By Greig Fenton, Senior Building Surveyor

Dilapidations and Schedules of Dilapidations in commercial leases can be a somewhat contentious issue, often resulting in disputes and serious financial implications for Tenants and Landlords alike. Referring to the condition or disrepair of a commercial property at the end of a lease, Tenants often fail to appreciate the extent of their obligations and accordingly do not allow sufficient financial provisions for this potentially-significant liability. Cost levels can further escalate if the Landlord’s claim involve a loss of rent covering the period required to carry out the reversion works.

With increasing economic challenges, the last thing a business wants is to be tied into onerous repairing obligations as part of a lease agreement.  It’s important therefore that Tenants take steps to limit their dilapidations liabilities at the commencement of a lease or, at the very least, to fully comprehend the notion and significance of the dilapidations process.

 

Top Tips for Dilapidations

There are some practical steps that tenants can take to limit dilapidations liability. For example, in initial negotiations for a new lease, particularly with short leases, the Tenant may insist – as an alternative to accepting full repairing and insuring liability – that the repairing liability be restricted to leaving the building in no worse condition than at the start of the lease.

In lease terminology, the word repair can include a liability to renew where, for example, a building element is in such a condition that replacement is the only practical option. In order to limit repairing liability a Chartered Building Surveyor should be instructed by the tenant to produce a Photographic Schedule of Condition, recording the subject’s general condition and any pre-existing items of disrepair.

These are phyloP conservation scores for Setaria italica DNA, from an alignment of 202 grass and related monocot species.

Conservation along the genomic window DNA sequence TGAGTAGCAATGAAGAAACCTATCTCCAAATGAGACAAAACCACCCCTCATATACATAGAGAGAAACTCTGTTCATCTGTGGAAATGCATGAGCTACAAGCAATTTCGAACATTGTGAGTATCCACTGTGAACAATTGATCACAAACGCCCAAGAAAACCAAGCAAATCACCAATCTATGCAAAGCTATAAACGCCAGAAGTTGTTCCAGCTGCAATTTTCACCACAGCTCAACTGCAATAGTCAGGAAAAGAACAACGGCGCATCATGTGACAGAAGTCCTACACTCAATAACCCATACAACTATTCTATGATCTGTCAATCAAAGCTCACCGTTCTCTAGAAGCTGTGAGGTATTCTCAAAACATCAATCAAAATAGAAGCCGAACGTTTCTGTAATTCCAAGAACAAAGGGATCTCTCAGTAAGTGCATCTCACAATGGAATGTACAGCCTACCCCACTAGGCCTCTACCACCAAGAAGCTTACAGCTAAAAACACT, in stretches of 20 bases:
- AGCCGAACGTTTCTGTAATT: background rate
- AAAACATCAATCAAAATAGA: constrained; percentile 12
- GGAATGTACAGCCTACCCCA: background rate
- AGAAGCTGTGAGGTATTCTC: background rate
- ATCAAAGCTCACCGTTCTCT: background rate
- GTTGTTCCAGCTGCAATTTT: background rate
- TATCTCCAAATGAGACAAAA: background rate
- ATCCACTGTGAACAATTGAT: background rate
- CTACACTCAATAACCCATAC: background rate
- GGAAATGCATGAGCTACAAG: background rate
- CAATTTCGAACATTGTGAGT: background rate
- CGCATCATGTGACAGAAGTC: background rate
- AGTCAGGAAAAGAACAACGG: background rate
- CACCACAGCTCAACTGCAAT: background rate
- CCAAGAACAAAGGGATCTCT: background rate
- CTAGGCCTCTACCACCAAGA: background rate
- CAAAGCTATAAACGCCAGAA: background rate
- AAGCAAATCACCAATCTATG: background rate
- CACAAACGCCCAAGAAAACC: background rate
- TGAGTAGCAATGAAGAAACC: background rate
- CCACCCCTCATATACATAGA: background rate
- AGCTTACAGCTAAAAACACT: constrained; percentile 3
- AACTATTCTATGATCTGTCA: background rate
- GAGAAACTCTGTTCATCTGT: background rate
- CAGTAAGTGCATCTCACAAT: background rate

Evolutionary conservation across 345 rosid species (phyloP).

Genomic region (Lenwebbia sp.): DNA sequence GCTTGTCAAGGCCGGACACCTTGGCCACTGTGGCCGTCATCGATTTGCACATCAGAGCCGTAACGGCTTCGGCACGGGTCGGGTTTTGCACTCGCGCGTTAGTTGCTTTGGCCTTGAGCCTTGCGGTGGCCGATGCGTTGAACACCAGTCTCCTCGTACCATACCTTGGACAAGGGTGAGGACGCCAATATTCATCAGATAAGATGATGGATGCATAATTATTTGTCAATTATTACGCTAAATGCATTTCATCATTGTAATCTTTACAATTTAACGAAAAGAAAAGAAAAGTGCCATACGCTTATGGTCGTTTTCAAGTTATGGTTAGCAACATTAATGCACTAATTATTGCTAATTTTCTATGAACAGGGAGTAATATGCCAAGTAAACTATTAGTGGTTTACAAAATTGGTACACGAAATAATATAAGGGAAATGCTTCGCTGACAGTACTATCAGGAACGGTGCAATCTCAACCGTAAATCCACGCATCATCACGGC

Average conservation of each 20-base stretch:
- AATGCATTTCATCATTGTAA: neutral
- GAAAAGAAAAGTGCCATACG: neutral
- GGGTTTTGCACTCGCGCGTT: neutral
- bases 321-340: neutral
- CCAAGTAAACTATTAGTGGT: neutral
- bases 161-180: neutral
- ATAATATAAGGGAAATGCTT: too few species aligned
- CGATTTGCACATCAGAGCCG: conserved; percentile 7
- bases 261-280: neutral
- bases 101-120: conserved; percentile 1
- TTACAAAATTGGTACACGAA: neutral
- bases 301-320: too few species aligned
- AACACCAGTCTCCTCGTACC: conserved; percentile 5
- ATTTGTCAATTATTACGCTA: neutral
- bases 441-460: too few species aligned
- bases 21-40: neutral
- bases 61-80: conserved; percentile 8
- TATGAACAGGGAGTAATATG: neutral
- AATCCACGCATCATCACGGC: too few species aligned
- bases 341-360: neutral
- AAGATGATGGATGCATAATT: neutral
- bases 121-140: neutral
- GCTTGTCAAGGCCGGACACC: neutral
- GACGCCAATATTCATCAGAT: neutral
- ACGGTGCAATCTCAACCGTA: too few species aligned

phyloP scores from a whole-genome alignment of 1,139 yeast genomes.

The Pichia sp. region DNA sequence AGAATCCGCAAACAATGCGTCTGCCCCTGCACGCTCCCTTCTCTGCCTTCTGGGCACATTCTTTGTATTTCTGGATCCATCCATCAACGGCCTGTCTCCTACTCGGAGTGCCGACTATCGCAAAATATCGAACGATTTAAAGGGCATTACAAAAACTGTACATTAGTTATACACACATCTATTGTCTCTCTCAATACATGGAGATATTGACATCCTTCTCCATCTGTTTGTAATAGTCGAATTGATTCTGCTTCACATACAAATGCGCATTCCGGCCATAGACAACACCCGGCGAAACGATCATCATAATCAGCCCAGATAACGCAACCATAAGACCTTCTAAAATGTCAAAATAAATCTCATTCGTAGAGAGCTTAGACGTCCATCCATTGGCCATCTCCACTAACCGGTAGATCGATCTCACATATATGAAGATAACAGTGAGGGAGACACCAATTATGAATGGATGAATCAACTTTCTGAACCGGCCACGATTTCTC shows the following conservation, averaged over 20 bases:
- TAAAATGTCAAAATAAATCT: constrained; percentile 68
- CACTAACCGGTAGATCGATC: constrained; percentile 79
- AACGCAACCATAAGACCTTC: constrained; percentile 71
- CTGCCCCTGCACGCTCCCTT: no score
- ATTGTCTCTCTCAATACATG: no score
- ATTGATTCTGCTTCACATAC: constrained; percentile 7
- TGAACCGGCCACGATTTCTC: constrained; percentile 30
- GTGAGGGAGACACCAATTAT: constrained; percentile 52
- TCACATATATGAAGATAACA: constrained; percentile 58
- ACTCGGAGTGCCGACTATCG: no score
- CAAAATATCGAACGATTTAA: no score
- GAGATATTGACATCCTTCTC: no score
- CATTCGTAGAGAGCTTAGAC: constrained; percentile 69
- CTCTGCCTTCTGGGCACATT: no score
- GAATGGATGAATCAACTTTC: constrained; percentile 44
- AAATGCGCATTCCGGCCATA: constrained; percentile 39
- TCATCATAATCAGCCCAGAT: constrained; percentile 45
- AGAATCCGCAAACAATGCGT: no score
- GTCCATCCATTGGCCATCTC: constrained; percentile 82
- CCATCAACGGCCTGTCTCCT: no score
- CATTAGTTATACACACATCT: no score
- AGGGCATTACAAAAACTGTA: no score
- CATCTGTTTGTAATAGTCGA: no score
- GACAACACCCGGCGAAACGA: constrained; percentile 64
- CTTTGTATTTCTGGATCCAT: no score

These precautions are also very relevant in situations where a new tenant takes on the obligations of an existing tenant. Here, any alterations and instances of disrepair must be reviewed carefully by the Tenant when considering the purchase (assignment) of another Tenant’s lease.

If breaches of lease or unlicensed alterations are identified prior to the assignment of the lease, the new Tenant may be in a position to negotiate a reverse premium from the outgoing Tenant.

 

Professional Help in Dilapidations Matters

Landlords and Tenants will almost certainly need professional assistance, ideally from a Chartered Building Surveyor, when dealing with these matters. The appointment of an experienced dilapidations surveyor takes on further significance in instances where disputes arise.  In the case of the Landlord, schedules must be accurate and able to withstand legal scrutiny. In the case of the Tenant, the acting advisor needs to determine:

  1. Is the Schedule of Dilapidations accurate?
  2. Is the standard of repair required by the Schedule of Dilapidations justified?
  3. Are there any appropriate statutory reliefs which may be applied?
  4. Should the Tenant organise repair works prior to lease expiry, or would it be preferable to pay damages in lieu of reversion works?

Through our Building Surveying division, we have undertaken a large number of instructions to provide strategic dilapidations advice to a wide variety of Clients across many sectors .  As part of this service, our team will review the lease, highlight obligations of repair, and thereafter compile a Schedule of Dilapidations (when acting on behalf of the Landlord), or provide an appropriate response to a previously issued Landlord’s schedule (when acting on behalf of the Tenant).

The aim of this service is to:

  • If client is Tenant – minimise the cost of the Tenant’s dilapidations liabilities
  • If client is Landlord – ensure maximum settlement is achieved based on lease obligations

Thinking ahead in this way means that any necessary works can be planned, or more amicable negotiations conducted.

If you would like to discuss further, please contact grieg.fenton@thomasandadamson.com